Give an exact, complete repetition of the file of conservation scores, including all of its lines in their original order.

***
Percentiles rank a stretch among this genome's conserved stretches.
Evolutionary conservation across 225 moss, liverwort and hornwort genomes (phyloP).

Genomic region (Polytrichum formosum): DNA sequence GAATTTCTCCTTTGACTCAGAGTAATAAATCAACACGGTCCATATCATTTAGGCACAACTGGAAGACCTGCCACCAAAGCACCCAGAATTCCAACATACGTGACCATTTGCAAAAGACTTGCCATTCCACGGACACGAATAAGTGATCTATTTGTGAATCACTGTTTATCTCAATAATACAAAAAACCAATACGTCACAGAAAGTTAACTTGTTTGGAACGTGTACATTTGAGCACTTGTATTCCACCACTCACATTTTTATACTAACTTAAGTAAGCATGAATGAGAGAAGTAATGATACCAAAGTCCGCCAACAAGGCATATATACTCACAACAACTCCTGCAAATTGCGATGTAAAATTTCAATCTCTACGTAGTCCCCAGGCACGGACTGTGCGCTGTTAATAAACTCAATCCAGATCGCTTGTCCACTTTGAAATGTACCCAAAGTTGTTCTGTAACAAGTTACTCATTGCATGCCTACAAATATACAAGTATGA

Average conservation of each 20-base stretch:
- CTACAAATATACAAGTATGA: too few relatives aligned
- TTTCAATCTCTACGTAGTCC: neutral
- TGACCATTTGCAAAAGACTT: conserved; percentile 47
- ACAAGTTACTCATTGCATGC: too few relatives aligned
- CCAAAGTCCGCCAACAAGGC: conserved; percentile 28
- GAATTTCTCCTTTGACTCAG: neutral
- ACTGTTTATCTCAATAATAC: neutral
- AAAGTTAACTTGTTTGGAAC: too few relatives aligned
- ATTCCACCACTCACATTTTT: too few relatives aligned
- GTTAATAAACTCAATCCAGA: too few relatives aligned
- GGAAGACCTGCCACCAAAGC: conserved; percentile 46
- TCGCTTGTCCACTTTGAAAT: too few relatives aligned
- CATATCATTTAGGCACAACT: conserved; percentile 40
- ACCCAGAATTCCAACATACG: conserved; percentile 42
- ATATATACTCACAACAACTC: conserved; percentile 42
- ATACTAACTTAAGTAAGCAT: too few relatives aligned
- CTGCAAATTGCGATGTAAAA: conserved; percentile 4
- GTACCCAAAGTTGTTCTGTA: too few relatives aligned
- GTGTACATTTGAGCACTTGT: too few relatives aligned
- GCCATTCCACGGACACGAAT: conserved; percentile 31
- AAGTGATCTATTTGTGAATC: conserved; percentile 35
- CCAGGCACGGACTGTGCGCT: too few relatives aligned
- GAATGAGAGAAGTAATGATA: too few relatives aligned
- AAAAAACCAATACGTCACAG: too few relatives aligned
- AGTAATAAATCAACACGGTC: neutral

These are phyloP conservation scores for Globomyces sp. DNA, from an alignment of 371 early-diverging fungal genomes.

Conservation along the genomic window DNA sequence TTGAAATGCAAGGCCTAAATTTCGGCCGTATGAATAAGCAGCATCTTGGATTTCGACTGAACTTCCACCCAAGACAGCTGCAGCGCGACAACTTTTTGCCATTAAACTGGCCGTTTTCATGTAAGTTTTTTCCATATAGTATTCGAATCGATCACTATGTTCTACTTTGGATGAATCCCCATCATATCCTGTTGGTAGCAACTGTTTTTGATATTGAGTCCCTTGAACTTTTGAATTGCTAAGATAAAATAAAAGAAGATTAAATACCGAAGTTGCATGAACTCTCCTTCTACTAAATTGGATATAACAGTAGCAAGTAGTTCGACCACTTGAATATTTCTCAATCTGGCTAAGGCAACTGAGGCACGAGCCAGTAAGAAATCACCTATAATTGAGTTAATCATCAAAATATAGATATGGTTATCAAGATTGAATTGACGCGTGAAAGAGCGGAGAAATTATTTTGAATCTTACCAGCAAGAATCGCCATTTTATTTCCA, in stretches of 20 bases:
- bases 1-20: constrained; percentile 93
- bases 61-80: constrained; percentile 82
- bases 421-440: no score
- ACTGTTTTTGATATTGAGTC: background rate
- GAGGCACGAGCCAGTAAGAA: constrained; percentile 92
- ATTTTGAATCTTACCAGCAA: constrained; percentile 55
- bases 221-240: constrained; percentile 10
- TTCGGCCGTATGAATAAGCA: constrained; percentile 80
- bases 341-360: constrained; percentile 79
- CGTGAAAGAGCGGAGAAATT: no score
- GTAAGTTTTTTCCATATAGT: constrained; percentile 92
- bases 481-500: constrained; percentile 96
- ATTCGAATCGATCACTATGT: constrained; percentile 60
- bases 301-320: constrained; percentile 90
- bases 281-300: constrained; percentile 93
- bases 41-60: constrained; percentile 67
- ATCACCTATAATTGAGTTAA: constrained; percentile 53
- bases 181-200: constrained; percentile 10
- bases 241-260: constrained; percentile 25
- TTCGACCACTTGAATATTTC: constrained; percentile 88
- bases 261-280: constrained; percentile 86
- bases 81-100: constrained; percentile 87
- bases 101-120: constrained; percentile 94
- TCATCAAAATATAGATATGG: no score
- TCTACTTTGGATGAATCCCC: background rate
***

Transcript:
Percentiles rank a stretch among this genome's conserved stretches.
Evolutionary conservation across 225 moss, liverwort and hornwort genomes (phyloP).

Genomic region (Polytrichum formosum): DNA sequence GAATTTCTCCTTTGACTCAGAGTAATAAATCAACACGGTCCATATCATTTAGGCACAACTGGAAGACCTGCCACCAAAGCACCCAGAATTCCAACATACGTGACCATTTGCAAAAGACTTGCCATTCCACGGACACGAATAAGTGATCTATTTGTGAATCACTGTTTATCTCAATAATACAAAAAACCAATACGTCACAGAAAGTTAACTTGTTTGGAACGTGTACATTTGAGCACTTGTATTCCACCACTCACATTTTTATACTAACTTAAGTAAGCATGAATGAGAGAAGTAATGATACCAAAGTCCGCCAACAAGGCATATATACTCACAACAACTCCTGCAAATTGCGATGTAAAATTTCAATCTCTACGTAGTCCCCAGGCACGGACTGTGCGCTGTTAATAAACTCAATCCAGATCGCTTGTCCACTTTGAAATGTACCCAAAGTTGTTCTGTAACAAGTTACTCATTGCATGCCTACAAATATACAAGTATGA

Average conservation of each 20-base stretch:
- CTACAAATATACAAGTATGA: too few relatives aligned
- TTTCAATCTCTACGTAGTCC: neutral
- TGACCATTTGCAAAAGACTT: conserved; percentile 47
- ACAAGTTACTCATTGCATGC: too few relatives aligned
- CCAAAGTCCGCCAACAAGGC: conserved; percentile 28
- GAATTTCTCCTTTGACTCAG: neutral
- ACTGTTTATCTCAATAATAC: neutral
- AAAGTTAACTTGTTTGGAAC: too few relatives aligned
- ATTCCACCACTCACATTTTT: too few relatives aligned
- GTTAATAAACTCAATCCAGA: too few relatives aligned
- GGAAGACCTGCCACCAAAGC: conserved; percentile 46
- TCGCTTGTCCACTTTGAAAT: too few relatives aligned
- CATATCATTTAGGCACAACT: conserved; percentile 40
- ACCCAGAATTCCAACATACG: conserved; percentile 42
- ATATATACTCACAACAACTC: conserved; percentile 42
- ATACTAACTTAAGTAAGCAT: too few relatives aligned
- CTGCAAATTGCGATGTAAAA: conserved; percentile 4
- GTACCCAAAGTTGTTCTGTA: too few relatives aligned
- GTGTACATTTGAGCACTTGT: too few relatives aligned
- GCCATTCCACGGACACGAAT: conserved; percentile 31
- AAGTGATCTATTTGTGAATC: conserved; percentile 35
- CCAGGCACGGACTGTGCGCT: too few relatives aligned
- GAATGAGAGAAGTAATGATA: too few relatives aligned
- AAAAAACCAATACGTCACAG: too few relatives aligned
- AGTAATAAATCAACACGGTC: neutral

These are phyloP conservation scores for Globomyces sp. DNA, from an alignment of 371 early-diverging fungal genomes.

Conservation along the genomic window DNA sequence TTGAAATGCAAGGCCTAAATTTCGGCCGTATGAATAAGCAGCATCTTGGATTTCGACTGAACTTCCACCCAAGACAGCTGCAGCGCGACAACTTTTTGCCATTAAACTGGCCGTTTTCATGTAAGTTTTTTCCATATAGTATTCGAATCGATCACTATGTTCTACTTTGGATGAATCCCCATCATATCCTGTTGGTAGCAACTGTTTTTGATATTGAGTCCCTTGAACTTTTGAATTGCTAAGATAAAATAAAAGAAGATTAAATACCGAAGTTGCATGAACTCTCCTTCTACTAAATTGGATATAACAGTAGCAAGTAGTTCGACCACTTGAATATTTCTCAATCTGGCTAAGGCAACTGAGGCACGAGCCAGTAAGAAATCACCTATAATTGAGTTAATCATCAAAATATAGATATGGTTATCAAGATTGAATTGACGCGTGAAAGAGCGGAGAAATTATTTTGAATCTTACCAGCAAGAATCGCCATTTTATTTCCA, in stretches of 20 bases:
- bases 1-20: constrained; percentile 93
- bases 61-80: constrained; percentile 82
- bases 421-440: no score
- ACTGTTTTTGATATTGAGTC: background rate
- GAGGCACGAGCCAGTAAGAA: constrained; percentile 92
- ATTTTGAATCTTACCAGCAA: constrained; percentile 55
- bases 221-240: constrained; percentile 10
- TTCGGCCGTATGAATAAGCA: constrained; percentile 80
- bases 341-360: constrained; percentile 79
- CGTGAAAGAGCGGAGAAATT: no score
- GTAAGTTTTTTCCATATAGT: constrained; percentile 92
- bases 481-500: constrained; percentile 96
- ATTCGAATCGATCACTATGT: constrained; percentile 60
- bases 301-320: constrained; percentile 90
- bases 281-300: constrained; percentile 93
- bases 41-60: constrained; percentile 67
- ATCACCTATAATTGAGTTAA: constrained; percentile 53
- bases 181-200: constrained; percentile 10
- bases 241-260: constrained; percentile 25
- TTCGACCACTTGAATATTTC: constrained; percentile 88
- bases 261-280: constrained; percentile 86
- bases 81-100: constrained; percentile 87
- bases 101-120: constrained; percentile 94
- TCATCAAAATATAGATATGG: no score
- TCTACTTTGGATGAATCCCC: background rate